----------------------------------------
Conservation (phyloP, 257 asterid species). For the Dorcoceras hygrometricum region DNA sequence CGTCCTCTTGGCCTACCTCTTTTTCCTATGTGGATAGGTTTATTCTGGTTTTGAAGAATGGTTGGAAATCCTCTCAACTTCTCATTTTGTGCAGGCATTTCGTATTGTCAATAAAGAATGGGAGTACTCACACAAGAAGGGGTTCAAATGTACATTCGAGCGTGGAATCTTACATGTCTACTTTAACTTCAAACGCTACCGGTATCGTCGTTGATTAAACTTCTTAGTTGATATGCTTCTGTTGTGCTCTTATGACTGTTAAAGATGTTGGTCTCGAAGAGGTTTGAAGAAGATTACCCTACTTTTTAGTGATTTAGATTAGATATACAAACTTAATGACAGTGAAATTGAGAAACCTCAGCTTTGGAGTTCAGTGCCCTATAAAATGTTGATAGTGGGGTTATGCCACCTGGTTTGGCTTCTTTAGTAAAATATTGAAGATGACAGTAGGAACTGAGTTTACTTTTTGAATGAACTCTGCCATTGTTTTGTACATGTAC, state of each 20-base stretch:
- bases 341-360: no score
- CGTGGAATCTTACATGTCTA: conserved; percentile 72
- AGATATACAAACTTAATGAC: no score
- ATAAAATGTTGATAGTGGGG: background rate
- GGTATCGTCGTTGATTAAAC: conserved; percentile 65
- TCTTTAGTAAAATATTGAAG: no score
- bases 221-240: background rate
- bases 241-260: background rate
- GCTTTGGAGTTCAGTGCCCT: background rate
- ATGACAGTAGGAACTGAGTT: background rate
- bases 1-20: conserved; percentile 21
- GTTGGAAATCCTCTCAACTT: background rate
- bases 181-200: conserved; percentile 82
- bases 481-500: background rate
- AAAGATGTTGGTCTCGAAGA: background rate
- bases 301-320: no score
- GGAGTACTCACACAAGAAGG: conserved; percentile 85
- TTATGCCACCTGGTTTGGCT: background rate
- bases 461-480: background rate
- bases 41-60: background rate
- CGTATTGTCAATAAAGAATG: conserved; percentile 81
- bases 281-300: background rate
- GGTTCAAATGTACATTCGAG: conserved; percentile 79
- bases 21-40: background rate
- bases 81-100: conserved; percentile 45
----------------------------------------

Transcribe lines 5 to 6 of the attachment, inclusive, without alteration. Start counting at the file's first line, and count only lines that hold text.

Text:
- ATAAAATGTTGATAGTGGGG: background rate
- GGTATCGTCGTTGATTAAAC: conserved; percentile 65